Regardless of the reason, the world's love of the Medusa tattoo doesn't seem to be waning. “I’ve tattooed around 30 Medusas over the past six months,” says Rose. “I also have seven Medusa tattoo designs available online, all of which have been sold hundreds of times to people across the world.”

What to know before getting a Medusa tattoo

The most important thing you can do before getting this transformative tattoo is ensure you’re choosing the right artist. “It’s important that you feel safe and are in a safe environment when getting tattooed,” says Rose. “Research your tattoo artist first, as there are many—especially women—who specialize in Medusa designs.” These artists will understand the Medusa tattoo’s meaning for women and the emotional and symbolic significance attached to it.

Rose also says to consider where on your body you’re getting inked. “Think about the implications that may come with it,” she says. “If questions and comments may be uncomfortable, consider placing it in a less noticeable spot. But just remember, it’s your body and your right to get whatever tattoo you need or like.”

Frequently Asked Questions About the Meaning of a Medusa Tattoo

Can a Medusa tattoo represent female empowerment?

The Medusa tattoo is often seen as a feminine power symbol or representation of female empowerment. According to Rose, that’s because of Medusa’s strength, resilience, and survival. “All of these relate to every single woman I tattoo and whom I know personally,” she says. Medusa symbolism can be especially important for survivors of sexual assault or abuse, empowering them to take their lives back and reclaim their sexuality: “The Medusa is a symbol of the strength it takes to overcome such trauma,” says Rose.

Do people view Medusa as protection?

If you consider Medusa's story—how she was a victim of sexual assault, and how she overcame that assault and regained her power—it’s easy to see why some women view Medusa as protection against evil and a way to shield themselves from harm, says Rose. But for survivors, getting a Medusa tattoo isn't just about protection; it also represents a reclamation of power and control. It’s a declaration of inner strength and a reminder that they, like Medusa, have the power to rise above their past experiences.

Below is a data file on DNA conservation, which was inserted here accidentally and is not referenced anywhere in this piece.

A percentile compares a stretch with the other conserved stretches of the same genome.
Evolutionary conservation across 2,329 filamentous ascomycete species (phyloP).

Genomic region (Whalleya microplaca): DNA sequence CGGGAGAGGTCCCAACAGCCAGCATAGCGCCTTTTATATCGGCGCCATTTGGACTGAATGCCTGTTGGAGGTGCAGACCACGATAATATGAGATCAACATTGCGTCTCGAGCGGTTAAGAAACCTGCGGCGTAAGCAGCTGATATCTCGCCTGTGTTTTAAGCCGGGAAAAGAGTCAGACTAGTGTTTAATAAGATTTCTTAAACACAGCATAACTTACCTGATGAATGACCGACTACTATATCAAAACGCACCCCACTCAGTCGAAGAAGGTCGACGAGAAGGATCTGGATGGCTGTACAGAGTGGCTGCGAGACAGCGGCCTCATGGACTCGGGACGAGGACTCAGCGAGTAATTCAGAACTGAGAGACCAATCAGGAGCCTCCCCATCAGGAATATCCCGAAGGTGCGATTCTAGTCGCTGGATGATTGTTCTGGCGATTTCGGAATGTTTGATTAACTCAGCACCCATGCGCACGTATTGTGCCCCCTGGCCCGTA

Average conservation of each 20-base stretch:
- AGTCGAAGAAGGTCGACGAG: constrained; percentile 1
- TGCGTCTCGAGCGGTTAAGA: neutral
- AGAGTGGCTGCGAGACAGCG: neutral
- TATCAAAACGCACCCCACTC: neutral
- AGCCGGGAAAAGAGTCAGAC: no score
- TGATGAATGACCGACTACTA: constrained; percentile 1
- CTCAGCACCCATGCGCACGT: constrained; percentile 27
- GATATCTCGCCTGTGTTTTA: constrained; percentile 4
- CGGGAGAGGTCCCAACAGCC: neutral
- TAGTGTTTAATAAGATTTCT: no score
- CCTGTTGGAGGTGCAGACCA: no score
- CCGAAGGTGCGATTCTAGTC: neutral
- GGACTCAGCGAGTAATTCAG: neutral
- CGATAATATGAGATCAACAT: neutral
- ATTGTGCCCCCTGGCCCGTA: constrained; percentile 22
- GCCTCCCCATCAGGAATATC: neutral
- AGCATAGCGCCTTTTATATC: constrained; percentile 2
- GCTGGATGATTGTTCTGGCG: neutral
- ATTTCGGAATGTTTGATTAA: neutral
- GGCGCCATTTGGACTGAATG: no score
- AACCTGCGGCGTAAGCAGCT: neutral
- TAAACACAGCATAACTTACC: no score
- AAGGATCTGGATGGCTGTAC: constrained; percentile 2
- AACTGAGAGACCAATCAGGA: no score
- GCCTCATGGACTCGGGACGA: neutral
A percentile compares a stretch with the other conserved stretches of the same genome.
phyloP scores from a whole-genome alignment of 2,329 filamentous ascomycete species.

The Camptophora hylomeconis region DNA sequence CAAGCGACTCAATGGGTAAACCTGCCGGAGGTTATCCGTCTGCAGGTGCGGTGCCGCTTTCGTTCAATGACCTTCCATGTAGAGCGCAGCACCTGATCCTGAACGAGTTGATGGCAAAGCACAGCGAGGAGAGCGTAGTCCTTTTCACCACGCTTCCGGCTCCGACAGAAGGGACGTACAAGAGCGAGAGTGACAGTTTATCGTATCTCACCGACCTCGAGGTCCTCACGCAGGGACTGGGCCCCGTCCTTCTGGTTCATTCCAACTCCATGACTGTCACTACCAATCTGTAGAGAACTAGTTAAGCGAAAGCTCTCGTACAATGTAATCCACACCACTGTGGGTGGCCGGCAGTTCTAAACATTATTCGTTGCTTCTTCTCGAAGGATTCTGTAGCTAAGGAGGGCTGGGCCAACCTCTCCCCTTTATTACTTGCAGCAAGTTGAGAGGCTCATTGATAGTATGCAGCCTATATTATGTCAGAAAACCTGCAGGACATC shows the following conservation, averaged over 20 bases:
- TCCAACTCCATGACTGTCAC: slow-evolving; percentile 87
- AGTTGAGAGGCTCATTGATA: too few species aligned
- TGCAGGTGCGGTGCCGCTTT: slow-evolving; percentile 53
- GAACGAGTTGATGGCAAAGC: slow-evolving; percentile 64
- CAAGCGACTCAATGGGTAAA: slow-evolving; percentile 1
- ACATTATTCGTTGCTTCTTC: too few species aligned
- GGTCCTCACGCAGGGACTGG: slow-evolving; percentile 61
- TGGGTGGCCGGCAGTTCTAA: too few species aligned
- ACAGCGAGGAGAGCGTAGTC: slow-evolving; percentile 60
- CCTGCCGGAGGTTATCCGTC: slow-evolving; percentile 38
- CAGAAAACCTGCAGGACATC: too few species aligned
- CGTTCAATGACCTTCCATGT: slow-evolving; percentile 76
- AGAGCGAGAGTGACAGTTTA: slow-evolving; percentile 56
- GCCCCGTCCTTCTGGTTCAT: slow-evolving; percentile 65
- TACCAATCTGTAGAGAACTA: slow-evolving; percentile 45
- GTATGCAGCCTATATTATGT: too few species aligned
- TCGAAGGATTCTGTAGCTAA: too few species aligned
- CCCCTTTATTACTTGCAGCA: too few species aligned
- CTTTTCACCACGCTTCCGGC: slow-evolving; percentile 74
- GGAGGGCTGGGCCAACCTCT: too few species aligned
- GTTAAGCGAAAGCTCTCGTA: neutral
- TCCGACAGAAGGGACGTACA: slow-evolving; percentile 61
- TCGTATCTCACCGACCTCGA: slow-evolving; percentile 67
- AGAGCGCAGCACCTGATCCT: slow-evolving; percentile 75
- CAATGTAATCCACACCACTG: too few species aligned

Are there different styles of Medusa tattoos?

If you’re looking for mythological ink inspiration for your Medusa tattoo, you should know that are plenty of different directions you can go. Every artist has a different style for Greek mythology tattoos, but each interpretation typically includes Medusa’s head of snakes and a stare so powerful that it could turn someone to stone (well, theoretically). “I personally only focus on fine-line female portraiture, which directly links to Medusas, but other artists with different styles also have their own take on it,” says Rose.

You may also be curious about the meaning of the crying Medusa tattoo—another common interpretation of the Greek mythology tattoo. In this instance, her tears naturally convey sadness or pain. This tattoo can also signify that even the strongest and most powerful among us (winged female monsters with snakes for hair, included) experience these emotions.

What are some common placements for a Medusa tattoo?

You should know that this transformative tattoo can go anywhere on your body. That's a choice only you can make, and it comes down to whatever feels right for you.

Rose says her clients most often put Medusa and her head of snakes on an arm or thigh, or on their stomach. Still not sure where you want yours? You can test out different placements before getting a tattoo with temporary, stick-on options.

If you or someone you know is struggling with sexual assault trauma, please seek help from the National Sexual Assault Hotline at 1-800-656-4673 or RAINN.org.

Well+Good articles reference scientific, reliable, recent, robust studies to back up the information we share. You can trust us along your wellness journey.
  1. Crompton, Laura, et al. “Tattoos in the Wake of Trauma: Transforming Personal Stories of Suffering into Public Stories of Coping.” Deviant Behavior, vol. 42, no. 10, 2021, https://doi.org/10.1080/01639625.2020.1738641.